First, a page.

North Korea Issue May Lead to Conflict After US-South Korea Joint Military Exercise

By Mei Manuel, March 16, 2017 00:03 AM

(Pixabay)

On Tuesday, the US and South Korean military chiefs warned that North Korea could "conduct provocative actions" in response to large-scale joint drills done by both countries with China's Premier also expressing the possibility of conflict if the tensions escalate further.

In a statement released by the office of General Joseph Dunford, the Chairman of the US Joint Chiefs of Staff, it said "The chairmen recognized the possibility that North Korea could conduct provocative actions during the Key Resolve/Foal Eagle exercise, or in connection with North Korean major political events in April."

The statement also said that the two military leaders "discussed response options" during a call that lasted about 30 minutes.

Earlier this month, North Korea fired four ballistic missiles into the sea off Japan in response to the annual U.S.-South Korea military drills, which the North views as a preparation for war. The drills started on March 1st.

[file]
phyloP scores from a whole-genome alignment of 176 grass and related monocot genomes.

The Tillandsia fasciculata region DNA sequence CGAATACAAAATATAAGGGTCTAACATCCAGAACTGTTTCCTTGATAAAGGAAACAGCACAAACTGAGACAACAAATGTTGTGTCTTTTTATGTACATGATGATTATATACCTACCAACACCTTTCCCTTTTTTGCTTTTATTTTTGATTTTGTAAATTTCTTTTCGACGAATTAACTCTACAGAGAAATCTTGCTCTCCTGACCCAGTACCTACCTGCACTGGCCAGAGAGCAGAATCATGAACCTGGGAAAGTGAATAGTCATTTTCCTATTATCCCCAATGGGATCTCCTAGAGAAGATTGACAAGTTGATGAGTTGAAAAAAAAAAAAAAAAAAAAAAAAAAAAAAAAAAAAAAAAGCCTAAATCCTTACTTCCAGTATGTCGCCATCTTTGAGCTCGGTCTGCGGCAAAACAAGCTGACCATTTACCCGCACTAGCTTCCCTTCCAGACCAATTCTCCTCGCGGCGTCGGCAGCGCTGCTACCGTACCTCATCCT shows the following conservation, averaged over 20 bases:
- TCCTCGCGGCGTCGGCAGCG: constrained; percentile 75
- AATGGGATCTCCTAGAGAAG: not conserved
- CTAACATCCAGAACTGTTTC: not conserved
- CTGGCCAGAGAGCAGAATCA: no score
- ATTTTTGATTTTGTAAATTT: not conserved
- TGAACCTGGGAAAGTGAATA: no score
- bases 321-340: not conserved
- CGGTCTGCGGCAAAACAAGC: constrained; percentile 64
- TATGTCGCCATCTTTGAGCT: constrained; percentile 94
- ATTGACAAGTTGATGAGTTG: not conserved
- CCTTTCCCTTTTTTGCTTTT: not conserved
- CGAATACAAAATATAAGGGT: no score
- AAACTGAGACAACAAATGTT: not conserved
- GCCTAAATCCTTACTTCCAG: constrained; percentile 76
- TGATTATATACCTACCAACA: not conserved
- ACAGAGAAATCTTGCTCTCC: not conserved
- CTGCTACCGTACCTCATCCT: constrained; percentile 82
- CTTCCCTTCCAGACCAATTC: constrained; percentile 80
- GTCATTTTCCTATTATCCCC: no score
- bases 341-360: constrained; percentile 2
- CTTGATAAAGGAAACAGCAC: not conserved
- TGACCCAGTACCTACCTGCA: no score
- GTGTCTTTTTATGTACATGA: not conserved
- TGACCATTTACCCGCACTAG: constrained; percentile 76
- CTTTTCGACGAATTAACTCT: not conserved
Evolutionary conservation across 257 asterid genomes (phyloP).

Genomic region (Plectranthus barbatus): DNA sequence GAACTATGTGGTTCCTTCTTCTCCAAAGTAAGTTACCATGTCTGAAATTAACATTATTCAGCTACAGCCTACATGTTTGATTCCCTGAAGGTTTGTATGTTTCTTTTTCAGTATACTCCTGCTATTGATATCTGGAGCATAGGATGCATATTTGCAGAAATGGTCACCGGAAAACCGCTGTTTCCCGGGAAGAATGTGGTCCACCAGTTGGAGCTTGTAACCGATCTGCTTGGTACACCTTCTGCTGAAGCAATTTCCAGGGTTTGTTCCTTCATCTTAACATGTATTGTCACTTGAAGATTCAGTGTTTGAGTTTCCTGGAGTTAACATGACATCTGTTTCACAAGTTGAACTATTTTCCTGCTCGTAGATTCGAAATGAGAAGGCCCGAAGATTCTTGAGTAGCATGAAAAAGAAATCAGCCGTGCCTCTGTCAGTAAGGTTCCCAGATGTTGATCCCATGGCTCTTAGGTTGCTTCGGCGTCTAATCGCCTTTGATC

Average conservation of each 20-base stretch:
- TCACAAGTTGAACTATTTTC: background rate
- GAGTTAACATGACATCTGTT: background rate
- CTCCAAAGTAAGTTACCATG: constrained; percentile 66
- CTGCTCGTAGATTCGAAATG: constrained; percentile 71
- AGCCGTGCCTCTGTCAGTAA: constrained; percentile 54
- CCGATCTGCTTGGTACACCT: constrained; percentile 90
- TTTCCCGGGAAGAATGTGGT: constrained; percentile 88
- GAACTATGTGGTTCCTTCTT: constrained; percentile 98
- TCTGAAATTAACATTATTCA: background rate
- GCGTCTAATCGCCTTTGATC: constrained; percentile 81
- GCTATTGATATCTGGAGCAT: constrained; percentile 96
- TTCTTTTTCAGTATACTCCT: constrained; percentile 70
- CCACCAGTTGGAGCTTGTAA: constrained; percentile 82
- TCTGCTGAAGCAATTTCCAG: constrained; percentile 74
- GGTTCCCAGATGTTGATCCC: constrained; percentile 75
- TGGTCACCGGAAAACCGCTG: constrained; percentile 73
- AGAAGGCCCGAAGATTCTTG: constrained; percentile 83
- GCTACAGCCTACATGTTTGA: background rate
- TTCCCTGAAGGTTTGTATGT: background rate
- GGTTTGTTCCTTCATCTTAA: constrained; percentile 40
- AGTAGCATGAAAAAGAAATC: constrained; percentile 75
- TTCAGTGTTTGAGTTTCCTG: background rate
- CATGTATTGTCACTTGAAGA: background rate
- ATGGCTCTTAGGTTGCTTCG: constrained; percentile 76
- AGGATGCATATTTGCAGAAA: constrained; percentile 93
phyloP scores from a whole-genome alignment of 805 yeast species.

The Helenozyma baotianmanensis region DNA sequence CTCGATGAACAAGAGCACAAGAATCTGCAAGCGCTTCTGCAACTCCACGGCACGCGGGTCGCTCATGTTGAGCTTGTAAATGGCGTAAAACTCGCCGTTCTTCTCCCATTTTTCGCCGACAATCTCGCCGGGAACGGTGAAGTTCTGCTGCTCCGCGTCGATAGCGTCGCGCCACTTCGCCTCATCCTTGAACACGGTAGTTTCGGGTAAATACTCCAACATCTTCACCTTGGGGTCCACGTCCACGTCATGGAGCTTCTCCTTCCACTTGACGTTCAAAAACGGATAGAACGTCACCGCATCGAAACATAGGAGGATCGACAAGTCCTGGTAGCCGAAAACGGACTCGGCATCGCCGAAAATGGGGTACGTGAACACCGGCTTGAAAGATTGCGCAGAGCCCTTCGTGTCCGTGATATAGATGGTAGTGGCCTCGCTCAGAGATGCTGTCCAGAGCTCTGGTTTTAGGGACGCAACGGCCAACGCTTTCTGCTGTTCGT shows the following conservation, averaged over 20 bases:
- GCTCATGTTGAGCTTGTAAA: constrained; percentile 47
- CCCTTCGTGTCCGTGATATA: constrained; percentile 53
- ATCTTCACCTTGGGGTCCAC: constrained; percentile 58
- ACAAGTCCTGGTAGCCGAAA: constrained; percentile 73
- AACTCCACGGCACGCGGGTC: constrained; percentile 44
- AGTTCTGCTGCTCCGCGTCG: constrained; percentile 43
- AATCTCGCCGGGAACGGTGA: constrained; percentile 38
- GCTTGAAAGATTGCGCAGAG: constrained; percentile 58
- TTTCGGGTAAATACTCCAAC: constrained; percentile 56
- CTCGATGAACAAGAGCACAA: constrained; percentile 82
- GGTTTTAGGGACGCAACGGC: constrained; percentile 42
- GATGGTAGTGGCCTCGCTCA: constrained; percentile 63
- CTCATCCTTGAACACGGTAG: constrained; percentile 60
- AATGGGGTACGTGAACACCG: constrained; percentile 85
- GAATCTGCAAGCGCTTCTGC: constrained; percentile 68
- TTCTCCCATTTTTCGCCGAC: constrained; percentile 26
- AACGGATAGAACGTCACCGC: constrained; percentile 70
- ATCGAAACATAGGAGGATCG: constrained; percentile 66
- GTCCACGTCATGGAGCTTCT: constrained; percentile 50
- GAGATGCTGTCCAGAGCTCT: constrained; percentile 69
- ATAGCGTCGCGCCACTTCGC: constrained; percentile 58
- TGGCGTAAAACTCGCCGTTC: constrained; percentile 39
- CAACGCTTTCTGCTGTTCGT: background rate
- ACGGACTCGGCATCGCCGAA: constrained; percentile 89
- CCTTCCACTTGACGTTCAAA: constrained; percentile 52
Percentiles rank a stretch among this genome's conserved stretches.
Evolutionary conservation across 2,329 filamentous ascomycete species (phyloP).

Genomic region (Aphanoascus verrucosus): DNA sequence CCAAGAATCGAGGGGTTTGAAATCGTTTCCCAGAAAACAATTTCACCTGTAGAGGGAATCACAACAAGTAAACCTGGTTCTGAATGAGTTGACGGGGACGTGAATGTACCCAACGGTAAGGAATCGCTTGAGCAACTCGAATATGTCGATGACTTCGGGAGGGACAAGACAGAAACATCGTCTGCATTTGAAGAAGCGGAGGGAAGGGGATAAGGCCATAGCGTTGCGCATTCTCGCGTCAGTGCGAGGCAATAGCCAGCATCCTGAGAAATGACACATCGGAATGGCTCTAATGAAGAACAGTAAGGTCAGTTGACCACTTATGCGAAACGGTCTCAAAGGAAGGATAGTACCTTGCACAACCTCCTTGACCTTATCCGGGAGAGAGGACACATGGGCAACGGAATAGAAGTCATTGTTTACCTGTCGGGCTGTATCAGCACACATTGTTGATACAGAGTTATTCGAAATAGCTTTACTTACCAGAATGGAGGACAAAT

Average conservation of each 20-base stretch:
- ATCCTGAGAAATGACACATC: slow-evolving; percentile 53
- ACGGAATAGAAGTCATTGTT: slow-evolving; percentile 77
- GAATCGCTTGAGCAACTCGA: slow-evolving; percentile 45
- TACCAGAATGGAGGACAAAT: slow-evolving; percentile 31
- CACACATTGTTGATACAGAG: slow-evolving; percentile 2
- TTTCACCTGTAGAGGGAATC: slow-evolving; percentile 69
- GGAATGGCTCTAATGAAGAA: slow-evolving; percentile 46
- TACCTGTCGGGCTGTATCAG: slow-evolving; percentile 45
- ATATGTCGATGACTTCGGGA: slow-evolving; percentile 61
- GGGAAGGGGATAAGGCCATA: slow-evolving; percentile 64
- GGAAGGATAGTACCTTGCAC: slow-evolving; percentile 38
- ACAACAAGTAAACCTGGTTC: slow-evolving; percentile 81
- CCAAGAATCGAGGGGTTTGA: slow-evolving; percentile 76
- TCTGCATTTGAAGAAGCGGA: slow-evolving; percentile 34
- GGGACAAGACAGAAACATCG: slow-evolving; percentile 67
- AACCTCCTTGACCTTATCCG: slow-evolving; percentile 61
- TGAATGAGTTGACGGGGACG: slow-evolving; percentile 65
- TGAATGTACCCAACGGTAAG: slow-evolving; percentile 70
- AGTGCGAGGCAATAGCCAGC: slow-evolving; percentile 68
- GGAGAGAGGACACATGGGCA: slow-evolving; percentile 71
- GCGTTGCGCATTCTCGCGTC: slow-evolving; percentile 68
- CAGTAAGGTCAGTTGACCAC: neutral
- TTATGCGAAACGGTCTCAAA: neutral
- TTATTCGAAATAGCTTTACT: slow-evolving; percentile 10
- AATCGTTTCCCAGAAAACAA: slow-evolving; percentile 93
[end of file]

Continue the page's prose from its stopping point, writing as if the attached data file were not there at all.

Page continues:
The exercise last year involved about 17,000 American troops and more than 300,000 South Koreans. South Korea has said this year's exercise would be of a similar scale and would be focused on defense.

China, the only ally of North Korea, has also expressed their anger towards Pyongyang's continuous nuclear and missle tests. However, they have expressed that both Washington and Seoul have a responsibility to reduce the possibility of tensions rising in the region and instigate talks with North Korea to settle the conflict.

On Wednesday, Chinese Premier Li Keqiang said that the situation in the Korean peninsula and northeast Asia had become quite tense.

He said, "Tensions may lead to conflict, which would only bring harm to all the parties involved."

"So what we hope is that all the parties concerned will work together to de-escalate the situation, get issues back on the track of dialogue and work together to find proper solutions," he said. "It's just common sense that nobody wants to see chaos on their doorstep."

The United States has also started to deploy "Gray Eagle" attack drones to South Korea.

"The combined defense posture is firm regardless of the political situation in Korea," Dunford said in a statement.

 

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